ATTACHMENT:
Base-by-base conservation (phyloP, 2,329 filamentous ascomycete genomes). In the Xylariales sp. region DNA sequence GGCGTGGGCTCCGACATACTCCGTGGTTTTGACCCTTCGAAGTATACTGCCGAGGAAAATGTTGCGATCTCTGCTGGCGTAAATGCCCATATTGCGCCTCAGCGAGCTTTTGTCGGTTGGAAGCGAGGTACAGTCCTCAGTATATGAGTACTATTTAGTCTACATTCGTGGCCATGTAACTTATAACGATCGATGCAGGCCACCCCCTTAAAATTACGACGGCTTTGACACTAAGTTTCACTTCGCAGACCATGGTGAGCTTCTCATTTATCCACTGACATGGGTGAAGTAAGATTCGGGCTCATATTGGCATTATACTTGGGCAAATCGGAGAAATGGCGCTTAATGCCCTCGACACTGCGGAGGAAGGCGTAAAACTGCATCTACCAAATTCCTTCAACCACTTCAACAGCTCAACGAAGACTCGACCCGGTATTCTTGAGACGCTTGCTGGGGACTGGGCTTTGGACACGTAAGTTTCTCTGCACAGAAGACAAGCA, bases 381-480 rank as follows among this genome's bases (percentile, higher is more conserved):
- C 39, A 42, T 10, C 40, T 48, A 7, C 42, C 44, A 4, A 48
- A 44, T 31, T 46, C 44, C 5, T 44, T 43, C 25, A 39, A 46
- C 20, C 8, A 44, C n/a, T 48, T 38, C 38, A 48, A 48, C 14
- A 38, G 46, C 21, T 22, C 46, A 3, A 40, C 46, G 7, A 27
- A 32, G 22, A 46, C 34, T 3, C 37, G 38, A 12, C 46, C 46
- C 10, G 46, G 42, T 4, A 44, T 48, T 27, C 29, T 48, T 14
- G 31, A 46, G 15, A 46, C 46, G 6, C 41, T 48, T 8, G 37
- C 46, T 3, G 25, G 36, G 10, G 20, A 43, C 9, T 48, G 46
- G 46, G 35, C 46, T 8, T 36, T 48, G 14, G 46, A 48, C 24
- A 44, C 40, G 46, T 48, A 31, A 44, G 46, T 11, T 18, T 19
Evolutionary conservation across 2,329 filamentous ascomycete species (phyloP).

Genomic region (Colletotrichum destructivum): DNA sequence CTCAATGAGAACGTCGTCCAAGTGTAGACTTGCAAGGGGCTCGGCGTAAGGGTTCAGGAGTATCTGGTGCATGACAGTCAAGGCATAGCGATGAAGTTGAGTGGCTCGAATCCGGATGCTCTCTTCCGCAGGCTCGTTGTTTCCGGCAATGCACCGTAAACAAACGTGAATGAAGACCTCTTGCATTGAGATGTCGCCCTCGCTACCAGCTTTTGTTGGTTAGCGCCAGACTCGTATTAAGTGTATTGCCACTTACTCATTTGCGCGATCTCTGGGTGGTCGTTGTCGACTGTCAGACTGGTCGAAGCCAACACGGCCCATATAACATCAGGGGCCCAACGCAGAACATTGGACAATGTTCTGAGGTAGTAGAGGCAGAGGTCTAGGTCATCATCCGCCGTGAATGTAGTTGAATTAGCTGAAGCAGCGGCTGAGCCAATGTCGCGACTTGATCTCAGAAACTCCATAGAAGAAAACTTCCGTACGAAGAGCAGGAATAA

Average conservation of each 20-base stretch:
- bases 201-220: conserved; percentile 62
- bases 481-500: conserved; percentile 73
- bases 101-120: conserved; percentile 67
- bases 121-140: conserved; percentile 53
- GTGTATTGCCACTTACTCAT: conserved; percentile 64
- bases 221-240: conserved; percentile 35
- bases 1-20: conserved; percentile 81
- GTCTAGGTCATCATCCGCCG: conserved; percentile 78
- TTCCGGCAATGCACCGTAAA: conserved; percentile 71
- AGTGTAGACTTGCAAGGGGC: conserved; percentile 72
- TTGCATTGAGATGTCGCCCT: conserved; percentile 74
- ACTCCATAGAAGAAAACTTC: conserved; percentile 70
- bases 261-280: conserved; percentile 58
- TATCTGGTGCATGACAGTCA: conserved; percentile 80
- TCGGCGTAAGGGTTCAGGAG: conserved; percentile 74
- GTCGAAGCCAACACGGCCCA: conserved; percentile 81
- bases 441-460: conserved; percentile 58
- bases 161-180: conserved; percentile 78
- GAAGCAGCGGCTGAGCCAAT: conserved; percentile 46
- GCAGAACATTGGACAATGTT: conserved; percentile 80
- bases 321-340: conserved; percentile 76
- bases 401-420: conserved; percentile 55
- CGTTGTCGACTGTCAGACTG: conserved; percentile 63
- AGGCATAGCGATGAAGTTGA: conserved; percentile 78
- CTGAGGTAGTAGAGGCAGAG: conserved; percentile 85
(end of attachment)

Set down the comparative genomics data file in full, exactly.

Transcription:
Base-by-base conservation (phyloP, 2,329 filamentous ascomycete genomes). In the Xylariales sp. region DNA sequence GGCGTGGGCTCCGACATACTCCGTGGTTTTGACCCTTCGAAGTATACTGCCGAGGAAAATGTTGCGATCTCTGCTGGCGTAAATGCCCATATTGCGCCTCAGCGAGCTTTTGTCGGTTGGAAGCGAGGTACAGTCCTCAGTATATGAGTACTATTTAGTCTACATTCGTGGCCATGTAACTTATAACGATCGATGCAGGCCACCCCCTTAAAATTACGACGGCTTTGACACTAAGTTTCACTTCGCAGACCATGGTGAGCTTCTCATTTATCCACTGACATGGGTGAAGTAAGATTCGGGCTCATATTGGCATTATACTTGGGCAAATCGGAGAAATGGCGCTTAATGCCCTCGACACTGCGGAGGAAGGCGTAAAACTGCATCTACCAAATTCCTTCAACCACTTCAACAGCTCAACGAAGACTCGACCCGGTATTCTTGAGACGCTTGCTGGGGACTGGGCTTTGGACACGTAAGTTTCTCTGCACAGAAGACAAGCA, bases 381-480 rank as follows among this genome's bases (percentile, higher is more conserved):
- C 39, A 42, T 10, C 40, T 48, A 7, C 42, C 44, A 4, A 48
- A 44, T 31, T 46, C 44, C 5, T 44, T 43, C 25, A 39, A 46
- C 20, C 8, A 44, C n/a, T 48, T 38, C 38, A 48, A 48, C 14
- A 38, G 46, C 21, T 22, C 46, A 3, A 40, C 46, G 7, A 27
- A 32, G 22, A 46, C 34, T 3, C 37, G 38, A 12, C 46, C 46
- C 10, G 46, G 42, T 4, A 44, T 48, T 27, C 29, T 48, T 14
- G 31, A 46, G 15, A 46, C 46, G 6, C 41, T 48, T 8, G 37
- C 46, T 3, G 25, G 36, G 10, G 20, A 43, C 9, T 48, G 46
- G 46, G 35, C 46, T 8, T 36, T 48, G 14, G 46, A 48, C 24
- A 44, C 40, G 46, T 48, A 31, A 44, G 46, T 11, T 18, T 19
Evolutionary conservation across 2,329 filamentous ascomycete species (phyloP).

Genomic region (Colletotrichum destructivum): DNA sequence CTCAATGAGAACGTCGTCCAAGTGTAGACTTGCAAGGGGCTCGGCGTAAGGGTTCAGGAGTATCTGGTGCATGACAGTCAAGGCATAGCGATGAAGTTGAGTGGCTCGAATCCGGATGCTCTCTTCCGCAGGCTCGTTGTTTCCGGCAATGCACCGTAAACAAACGTGAATGAAGACCTCTTGCATTGAGATGTCGCCCTCGCTACCAGCTTTTGTTGGTTAGCGCCAGACTCGTATTAAGTGTATTGCCACTTACTCATTTGCGCGATCTCTGGGTGGTCGTTGTCGACTGTCAGACTGGTCGAAGCCAACACGGCCCATATAACATCAGGGGCCCAACGCAGAACATTGGACAATGTTCTGAGGTAGTAGAGGCAGAGGTCTAGGTCATCATCCGCCGTGAATGTAGTTGAATTAGCTGAAGCAGCGGCTGAGCCAATGTCGCGACTTGATCTCAGAAACTCCATAGAAGAAAACTTCCGTACGAAGAGCAGGAATAA

Average conservation of each 20-base stretch:
- bases 201-220: conserved; percentile 62
- bases 481-500: conserved; percentile 73
- bases 101-120: conserved; percentile 67
- bases 121-140: conserved; percentile 53
- GTGTATTGCCACTTACTCAT: conserved; percentile 64
- bases 221-240: conserved; percentile 35
- bases 1-20: conserved; percentile 81
- GTCTAGGTCATCATCCGCCG: conserved; percentile 78
- TTCCGGCAATGCACCGTAAA: conserved; percentile 71
- AGTGTAGACTTGCAAGGGGC: conserved; percentile 72
- TTGCATTGAGATGTCGCCCT: conserved; percentile 74
- ACTCCATAGAAGAAAACTTC: conserved; percentile 70
- bases 261-280: conserved; percentile 58
- TATCTGGTGCATGACAGTCA: conserved; percentile 80
- TCGGCGTAAGGGTTCAGGAG: conserved; percentile 74
- GTCGAAGCCAACACGGCCCA: conserved; percentile 81
- bases 441-460: conserved; percentile 58
- bases 161-180: conserved; percentile 78
- GAAGCAGCGGCTGAGCCAAT: conserved; percentile 46
- GCAGAACATTGGACAATGTT: conserved; percentile 80
- bases 321-340: conserved; percentile 76
- bases 401-420: conserved; percentile 55
- CGTTGTCGACTGTCAGACTG: conserved; percentile 63
- AGGCATAGCGATGAAGTTGA: conserved; percentile 78
- CTGAGGTAGTAGAGGCAGAG: conserved; percentile 85